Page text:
CRI/A/20/81 IN THE HIGH COURT OF LESOTHO
In the Appeal of :
MONYANE MOHALE Appellant
Delivered by the hen. Justice F.X. Rooney on the 9th day
of September, 1981.
For the Appellant : Mr. Moorosi
For the Crown: Mr. Lenono
The appellant appeared before Mr. B.G. Mapesheane on the
3rd October, 1980 with an other person charged with the theft of 12
and I horse in Natal which it was alleged had been brought
into Lesotho by the two accused persons. There was another charge
included in the record of the proceedings in the court below
relating to an offence in respect of the same stock which is rather
confusingly rendered as
"Con. Sec.16(1) Proc. No.80 of 1921 as amended by
Sec.14(c) Act No.33 of 1967 unlawful possession of stock."
I would be surprised if either of the accused persons
understood the references. I do not know what happened
to this charge and there is no indication anywhere that it was ever
the accused persons in any form. The magistrate duly recorded
a verdict of guilty as charged and I have assumed for the purpose
this appeal that he had in mind the charge of stock theft only.
Much of the record is undated but I have been able to
ascertain that the conviction was recorded against the appellant on
November, 1980. The other accused was acquitted and
2/ The appellant ....
- 2 -
The appellant was sentenced to two years imprisonment.
He lodged his appeal against both conviction and sentence on the 13th
Although the typed record does not exceed 25 pages and
this was a case which was subject to automatic review by this Court,
was taken to transmit the record to the High Court for
either appeal or review until the 14th April this year. I can only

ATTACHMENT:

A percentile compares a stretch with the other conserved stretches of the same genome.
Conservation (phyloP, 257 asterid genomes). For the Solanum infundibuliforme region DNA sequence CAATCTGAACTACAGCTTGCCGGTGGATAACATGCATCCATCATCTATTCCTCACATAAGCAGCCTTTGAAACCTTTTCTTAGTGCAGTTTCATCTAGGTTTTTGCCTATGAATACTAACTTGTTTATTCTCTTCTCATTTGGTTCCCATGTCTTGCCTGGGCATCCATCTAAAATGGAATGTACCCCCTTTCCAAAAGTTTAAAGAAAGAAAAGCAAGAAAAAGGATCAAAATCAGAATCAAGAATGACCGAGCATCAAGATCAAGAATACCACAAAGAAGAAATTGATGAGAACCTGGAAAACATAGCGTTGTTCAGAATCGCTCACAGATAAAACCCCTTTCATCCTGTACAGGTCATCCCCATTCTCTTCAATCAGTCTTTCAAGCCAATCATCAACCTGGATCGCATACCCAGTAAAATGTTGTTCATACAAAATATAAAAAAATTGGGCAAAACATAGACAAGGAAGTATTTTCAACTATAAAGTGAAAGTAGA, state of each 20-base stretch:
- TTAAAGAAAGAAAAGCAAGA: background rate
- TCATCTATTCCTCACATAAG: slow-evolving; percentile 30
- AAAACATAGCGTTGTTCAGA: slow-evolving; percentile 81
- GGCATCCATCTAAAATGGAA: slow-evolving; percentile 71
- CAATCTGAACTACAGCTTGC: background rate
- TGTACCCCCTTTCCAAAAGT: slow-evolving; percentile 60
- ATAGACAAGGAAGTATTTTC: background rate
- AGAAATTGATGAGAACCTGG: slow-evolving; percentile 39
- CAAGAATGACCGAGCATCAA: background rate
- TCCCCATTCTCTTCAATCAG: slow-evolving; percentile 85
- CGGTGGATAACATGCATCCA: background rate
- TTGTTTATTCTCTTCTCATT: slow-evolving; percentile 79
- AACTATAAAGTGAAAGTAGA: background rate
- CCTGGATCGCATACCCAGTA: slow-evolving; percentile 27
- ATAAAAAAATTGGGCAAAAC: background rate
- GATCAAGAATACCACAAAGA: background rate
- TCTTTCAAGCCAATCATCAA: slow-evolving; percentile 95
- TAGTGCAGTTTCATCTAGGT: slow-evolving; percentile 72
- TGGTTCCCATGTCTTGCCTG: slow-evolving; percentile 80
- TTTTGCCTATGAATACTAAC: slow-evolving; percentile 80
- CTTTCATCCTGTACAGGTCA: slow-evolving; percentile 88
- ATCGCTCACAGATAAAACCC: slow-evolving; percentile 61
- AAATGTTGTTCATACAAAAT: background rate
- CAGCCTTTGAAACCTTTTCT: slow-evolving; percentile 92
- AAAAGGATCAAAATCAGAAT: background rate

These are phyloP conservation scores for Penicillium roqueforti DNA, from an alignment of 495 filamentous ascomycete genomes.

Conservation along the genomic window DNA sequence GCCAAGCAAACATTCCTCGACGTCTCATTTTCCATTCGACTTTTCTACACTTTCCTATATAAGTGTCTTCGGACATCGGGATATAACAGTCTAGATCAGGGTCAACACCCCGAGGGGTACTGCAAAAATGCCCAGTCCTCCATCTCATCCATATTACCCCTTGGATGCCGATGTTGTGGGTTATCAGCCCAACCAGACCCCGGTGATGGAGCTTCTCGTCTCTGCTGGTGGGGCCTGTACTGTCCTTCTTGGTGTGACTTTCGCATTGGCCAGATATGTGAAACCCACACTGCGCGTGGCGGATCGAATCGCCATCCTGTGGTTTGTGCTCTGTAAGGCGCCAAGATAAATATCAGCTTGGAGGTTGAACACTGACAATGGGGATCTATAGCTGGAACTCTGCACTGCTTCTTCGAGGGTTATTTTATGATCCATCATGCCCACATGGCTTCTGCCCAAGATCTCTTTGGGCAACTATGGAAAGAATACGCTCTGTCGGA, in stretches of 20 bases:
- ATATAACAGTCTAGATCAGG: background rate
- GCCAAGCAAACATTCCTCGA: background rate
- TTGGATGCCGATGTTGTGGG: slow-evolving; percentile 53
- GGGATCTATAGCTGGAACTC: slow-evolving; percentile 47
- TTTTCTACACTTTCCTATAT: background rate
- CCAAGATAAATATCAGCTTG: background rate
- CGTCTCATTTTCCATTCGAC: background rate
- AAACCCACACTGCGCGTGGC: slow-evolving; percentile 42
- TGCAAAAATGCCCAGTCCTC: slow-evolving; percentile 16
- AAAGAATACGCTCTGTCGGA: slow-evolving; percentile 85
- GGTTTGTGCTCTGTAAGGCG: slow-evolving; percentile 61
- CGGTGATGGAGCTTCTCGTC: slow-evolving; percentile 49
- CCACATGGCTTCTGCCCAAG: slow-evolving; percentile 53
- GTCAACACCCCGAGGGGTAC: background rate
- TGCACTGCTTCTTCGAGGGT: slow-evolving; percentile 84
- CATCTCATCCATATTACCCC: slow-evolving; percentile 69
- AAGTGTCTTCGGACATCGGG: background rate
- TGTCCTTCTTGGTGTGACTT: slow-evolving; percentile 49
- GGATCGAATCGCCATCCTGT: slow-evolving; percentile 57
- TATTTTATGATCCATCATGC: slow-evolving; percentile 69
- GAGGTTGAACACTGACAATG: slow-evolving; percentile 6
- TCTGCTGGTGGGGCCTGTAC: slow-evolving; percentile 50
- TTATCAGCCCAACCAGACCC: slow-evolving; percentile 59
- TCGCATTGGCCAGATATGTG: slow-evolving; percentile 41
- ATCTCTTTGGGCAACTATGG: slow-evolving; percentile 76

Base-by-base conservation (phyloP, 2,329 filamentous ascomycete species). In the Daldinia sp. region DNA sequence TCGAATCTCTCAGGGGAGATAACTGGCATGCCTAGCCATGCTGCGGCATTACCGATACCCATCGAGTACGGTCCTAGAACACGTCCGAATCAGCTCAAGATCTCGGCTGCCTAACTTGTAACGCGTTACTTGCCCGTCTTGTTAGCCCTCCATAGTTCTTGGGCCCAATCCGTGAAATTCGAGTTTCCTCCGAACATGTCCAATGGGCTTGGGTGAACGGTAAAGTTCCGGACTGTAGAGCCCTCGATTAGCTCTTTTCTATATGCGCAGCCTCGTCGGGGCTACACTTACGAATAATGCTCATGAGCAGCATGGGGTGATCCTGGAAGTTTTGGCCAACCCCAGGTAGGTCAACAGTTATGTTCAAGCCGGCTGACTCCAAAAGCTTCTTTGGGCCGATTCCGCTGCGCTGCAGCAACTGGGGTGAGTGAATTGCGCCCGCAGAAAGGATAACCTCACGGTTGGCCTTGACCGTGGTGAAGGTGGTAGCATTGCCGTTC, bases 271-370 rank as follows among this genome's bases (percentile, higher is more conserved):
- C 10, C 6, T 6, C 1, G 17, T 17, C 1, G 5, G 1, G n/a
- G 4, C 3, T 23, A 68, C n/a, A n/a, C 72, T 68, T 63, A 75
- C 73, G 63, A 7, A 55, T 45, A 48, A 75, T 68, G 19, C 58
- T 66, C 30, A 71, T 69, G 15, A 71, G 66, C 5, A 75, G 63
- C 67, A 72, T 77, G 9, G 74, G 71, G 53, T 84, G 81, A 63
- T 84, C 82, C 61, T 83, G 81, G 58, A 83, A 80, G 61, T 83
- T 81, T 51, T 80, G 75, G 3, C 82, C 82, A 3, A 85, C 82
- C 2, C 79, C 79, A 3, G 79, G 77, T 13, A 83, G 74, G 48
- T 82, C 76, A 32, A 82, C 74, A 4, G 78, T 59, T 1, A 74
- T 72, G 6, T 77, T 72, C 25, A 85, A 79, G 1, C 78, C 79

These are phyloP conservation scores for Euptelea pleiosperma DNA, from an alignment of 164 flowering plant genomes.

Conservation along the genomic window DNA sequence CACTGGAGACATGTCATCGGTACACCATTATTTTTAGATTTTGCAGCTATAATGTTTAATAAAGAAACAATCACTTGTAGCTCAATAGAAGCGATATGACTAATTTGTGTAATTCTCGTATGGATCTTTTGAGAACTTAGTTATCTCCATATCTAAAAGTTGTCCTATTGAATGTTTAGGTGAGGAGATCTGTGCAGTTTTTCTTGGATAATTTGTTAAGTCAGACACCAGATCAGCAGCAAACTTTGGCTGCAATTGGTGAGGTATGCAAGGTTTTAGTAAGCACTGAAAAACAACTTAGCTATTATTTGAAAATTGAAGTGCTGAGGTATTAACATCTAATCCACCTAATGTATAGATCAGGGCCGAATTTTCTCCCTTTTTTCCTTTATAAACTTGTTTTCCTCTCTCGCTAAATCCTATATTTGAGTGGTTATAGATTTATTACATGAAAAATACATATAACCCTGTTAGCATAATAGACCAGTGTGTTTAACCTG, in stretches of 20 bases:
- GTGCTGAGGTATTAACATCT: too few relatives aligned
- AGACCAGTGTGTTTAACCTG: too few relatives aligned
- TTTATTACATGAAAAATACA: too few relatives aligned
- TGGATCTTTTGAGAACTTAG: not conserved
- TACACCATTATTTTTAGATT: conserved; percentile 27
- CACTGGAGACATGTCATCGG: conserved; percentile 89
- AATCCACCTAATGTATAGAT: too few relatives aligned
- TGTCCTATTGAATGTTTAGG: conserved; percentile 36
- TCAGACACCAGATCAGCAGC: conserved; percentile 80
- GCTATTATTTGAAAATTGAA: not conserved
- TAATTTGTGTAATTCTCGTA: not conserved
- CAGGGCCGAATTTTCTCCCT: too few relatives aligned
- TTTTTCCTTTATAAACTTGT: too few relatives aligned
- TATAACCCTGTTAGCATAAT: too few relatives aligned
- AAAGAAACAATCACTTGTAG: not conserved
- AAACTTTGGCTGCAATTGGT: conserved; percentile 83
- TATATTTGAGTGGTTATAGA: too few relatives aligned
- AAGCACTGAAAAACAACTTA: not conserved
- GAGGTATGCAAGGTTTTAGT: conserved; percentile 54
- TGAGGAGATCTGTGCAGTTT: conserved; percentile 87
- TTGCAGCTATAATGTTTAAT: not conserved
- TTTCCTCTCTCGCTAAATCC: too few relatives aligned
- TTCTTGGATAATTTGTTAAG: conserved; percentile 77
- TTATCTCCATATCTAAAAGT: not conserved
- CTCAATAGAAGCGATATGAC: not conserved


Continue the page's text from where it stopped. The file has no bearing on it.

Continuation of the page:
this as a shocking state of affairs as the appellant was
serving his sentence and he has a right to have his appeal heard with
despatch. But there is worse to follow.
On the 22nd April, my brother Mofokeng J. gave
directions that this appeal was to be placed on the Court roll for
hearing. I do not know why no action was taken by the Registrar
this Court to act on that direction before the matter was set down on
the 14th August nearly 4 months later. It would appear
remarks I made in the case of befifi v Rex 1980(1) L.L.R.i
have gone entirely unheeded and there is an insensitivity to the
rights of convicted persons to have their appeals
heard within a
reasonable time prevelent at both subordinate and High Court staff
levels. This is not something that the Department
of Justice need be
proud. If matters were better organised the average criminal appeal
should be heard and disposed of within one
month of a conviction.
It was alleged that the 12 cattle and 1 horse were
stolen on or about the 16th August, 1980, and they were seized by the
towards the end of September... There appears to be
no provision made for the feeding of stock after their seizure by the
in the course of criminal investigations. The result is that
the animals frequently starve to death to the detriment of their
and the economy as a whole. It is not my responsibility to
suggest hew these losses should be avoided. It ought to engage the
not only of the police but of the Department of Agriculture.
It was probably in an effort to prevent the
deterioration of the cattle that the magistrate on the application of
the public prosecutor